Well, the now finally opened Crossrail has a lot of fanfare. It is the one major British public transport project of the 21st century to have escaped Gordon Brown’s parsimony and George Osborne’s axe (unlike mere trams in Leeds, Liverpool and Portsmouth-Southampton), and though planned decades ago, it was commenced under Livingstone in 2007, and obsequiously renamed under Boris Johnson the ‘Elizabeth Line’. Above all else, it is emphatically not cheap or ad hoc. It was, notoriously, constantly delayed and subject to cost overruns, but now you can explore it with your Oyster card, you can see where a lot of the money went – into space.

Farringdon Station

It is hard to overstate how much of a shock it is to go from either the Victorian cut-and-cover brick vaults of the District and Circle, or worse, the claustrophobic, meanly proportioned deep-level tubes built by the American robber baron (and allegedly, partial Citizen Kane inspiration) Charles Tyson Yerkes like the Central, Northern and Piccadilly, into these gigantic stations. The proportions and depth – not to mention the mood-lighting – evoke the Soviet transport systems in Kyiv, St Petersburg and Moscow, as does the strict restriction of advertising. Similarly Soviet are the long, long escalators in stations such as Tottenham Court Road, which take a good two or three minutes to travel up, and are tough on the acrophobic; below, cathedral-scale central vestibules link the platforms. A common aesthetic underground has been created by the lead architects, Grimshaw, a 1980s boutique high-tech firm turned global conglomerate; a great deal of fun has been had with concrete panels, shaped into forms both mass-produced and organic, especially delightfully around the archways towards the platforms and escalators. 

With its long tunnel through almost the entirety of London’s Zones 1 and 2, end to end from Paddington in the west to Canary Wharf in the east, this is heavy, expensive, grandiose engineering, a return to the Jubilee extension’s drama, its richness, and its arse-kissing nomenclature. But architecturally, it isn’t as original or personal. Stations are richly provided with diverting abstract artworks, interesting concrete surfaces, accessible lifts and, crucially, toilets (something far too often absent on the tube), but there’s no stand-out work of spatial flamboyance like Foster’s Canary Wharf or Hopkins’s Westminster. Surface stations are boxy, and carried out either by the Overground’s designers Weston Williamson, or by very safe British/multinational firms such as Aedas (Farringdon), Hawkins/Brown (Tottenham Court Road). Their work here is powerful, but there’s nothing fancy. Outlying stations that have been bolted onto earlier sets of platforms and buildings, such as Southall in the far west and Abbey Wood in the far south-east, are big, airy and functional, but that’s as far as it goes.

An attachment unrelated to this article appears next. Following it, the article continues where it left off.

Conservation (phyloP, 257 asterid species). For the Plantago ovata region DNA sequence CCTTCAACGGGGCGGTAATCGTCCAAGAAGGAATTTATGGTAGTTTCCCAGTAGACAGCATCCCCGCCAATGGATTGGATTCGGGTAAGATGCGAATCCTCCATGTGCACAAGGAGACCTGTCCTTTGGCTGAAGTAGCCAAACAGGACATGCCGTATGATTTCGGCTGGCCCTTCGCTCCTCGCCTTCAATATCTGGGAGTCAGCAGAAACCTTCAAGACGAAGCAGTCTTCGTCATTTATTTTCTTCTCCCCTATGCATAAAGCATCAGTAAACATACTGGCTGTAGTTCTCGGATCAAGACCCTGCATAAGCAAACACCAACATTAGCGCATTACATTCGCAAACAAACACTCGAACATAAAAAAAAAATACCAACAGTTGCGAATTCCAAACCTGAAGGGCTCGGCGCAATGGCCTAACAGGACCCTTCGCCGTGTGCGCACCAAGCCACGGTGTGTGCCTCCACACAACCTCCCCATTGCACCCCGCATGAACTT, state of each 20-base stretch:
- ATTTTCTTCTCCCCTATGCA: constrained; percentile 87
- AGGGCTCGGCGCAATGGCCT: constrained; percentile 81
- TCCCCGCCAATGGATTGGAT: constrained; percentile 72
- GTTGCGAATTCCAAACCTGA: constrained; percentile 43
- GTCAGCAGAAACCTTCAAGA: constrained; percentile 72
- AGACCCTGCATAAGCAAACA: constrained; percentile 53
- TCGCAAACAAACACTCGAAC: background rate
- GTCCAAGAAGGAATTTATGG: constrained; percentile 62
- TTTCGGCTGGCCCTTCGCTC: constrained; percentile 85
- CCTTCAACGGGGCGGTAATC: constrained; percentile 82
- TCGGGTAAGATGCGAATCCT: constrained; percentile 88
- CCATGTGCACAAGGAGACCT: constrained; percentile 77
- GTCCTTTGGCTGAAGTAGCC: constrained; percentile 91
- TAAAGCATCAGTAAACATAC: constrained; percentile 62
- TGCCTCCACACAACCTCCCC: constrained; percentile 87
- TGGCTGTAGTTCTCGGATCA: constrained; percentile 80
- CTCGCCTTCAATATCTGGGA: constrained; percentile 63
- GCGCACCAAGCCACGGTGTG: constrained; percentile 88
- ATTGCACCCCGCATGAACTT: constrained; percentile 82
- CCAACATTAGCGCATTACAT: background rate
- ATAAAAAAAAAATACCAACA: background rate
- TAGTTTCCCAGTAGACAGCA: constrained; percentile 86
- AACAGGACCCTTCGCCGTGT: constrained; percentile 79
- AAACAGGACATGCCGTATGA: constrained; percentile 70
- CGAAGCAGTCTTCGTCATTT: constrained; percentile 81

Crossrail has been trumpeted as something new in the world of transport, but that’s not quite right. If the Overground is an S-Bahn and the Docklands Light Railway a Rhine-Ruhr style Stadtbahn, then this, like the earlier, less heralded Thameslink reconstruction, is London’s Parisian RER, with a fast service in the centre and dozens of stations stretching a spider’s web right out across the Banlieue. What this means is that the focus that there has been on the photogenic inner-city tunnel – and the fact that most new London transport infrastructure since the 1980s has been about connecting the docklands of the inner east and south-east to the centre – obscures that this is very much a suburban line, which will be mostly used not by people in Whitechapel or Paddington, but in Ealing, Acton, Thamesmead, Ilford and Romford.